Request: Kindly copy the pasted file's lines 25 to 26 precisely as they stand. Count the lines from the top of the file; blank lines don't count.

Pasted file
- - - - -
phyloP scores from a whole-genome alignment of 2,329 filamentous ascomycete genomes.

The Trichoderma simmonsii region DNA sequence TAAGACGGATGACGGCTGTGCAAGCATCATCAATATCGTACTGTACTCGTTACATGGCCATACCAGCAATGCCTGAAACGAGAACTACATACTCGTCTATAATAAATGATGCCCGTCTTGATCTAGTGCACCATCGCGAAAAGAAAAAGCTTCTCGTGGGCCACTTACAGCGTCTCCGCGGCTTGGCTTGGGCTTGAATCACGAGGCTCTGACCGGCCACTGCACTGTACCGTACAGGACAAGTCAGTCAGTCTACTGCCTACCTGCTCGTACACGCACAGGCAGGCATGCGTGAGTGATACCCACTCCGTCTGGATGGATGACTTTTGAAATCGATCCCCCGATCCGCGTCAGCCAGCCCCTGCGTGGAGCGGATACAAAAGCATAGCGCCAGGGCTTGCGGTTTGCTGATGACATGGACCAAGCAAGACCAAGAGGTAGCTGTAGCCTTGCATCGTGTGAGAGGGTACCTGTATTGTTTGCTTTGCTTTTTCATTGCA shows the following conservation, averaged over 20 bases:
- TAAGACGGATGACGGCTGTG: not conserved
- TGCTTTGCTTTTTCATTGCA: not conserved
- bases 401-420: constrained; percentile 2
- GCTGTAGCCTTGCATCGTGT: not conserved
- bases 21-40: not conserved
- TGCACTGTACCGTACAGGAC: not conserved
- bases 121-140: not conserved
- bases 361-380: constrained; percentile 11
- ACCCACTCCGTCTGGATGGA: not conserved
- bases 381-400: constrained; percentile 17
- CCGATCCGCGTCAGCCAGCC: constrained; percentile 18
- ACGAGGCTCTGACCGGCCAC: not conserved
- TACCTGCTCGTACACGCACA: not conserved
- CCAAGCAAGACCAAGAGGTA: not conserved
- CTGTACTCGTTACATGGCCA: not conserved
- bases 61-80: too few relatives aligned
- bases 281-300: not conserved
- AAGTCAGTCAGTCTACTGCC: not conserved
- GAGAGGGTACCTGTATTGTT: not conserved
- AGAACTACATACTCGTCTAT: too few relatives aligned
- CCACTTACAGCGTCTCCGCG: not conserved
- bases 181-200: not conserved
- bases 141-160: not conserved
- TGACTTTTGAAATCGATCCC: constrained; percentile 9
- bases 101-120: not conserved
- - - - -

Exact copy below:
- bases 141-160: not conserved
- TGACTTTTGAAATCGATCCC: constrained; percentile 9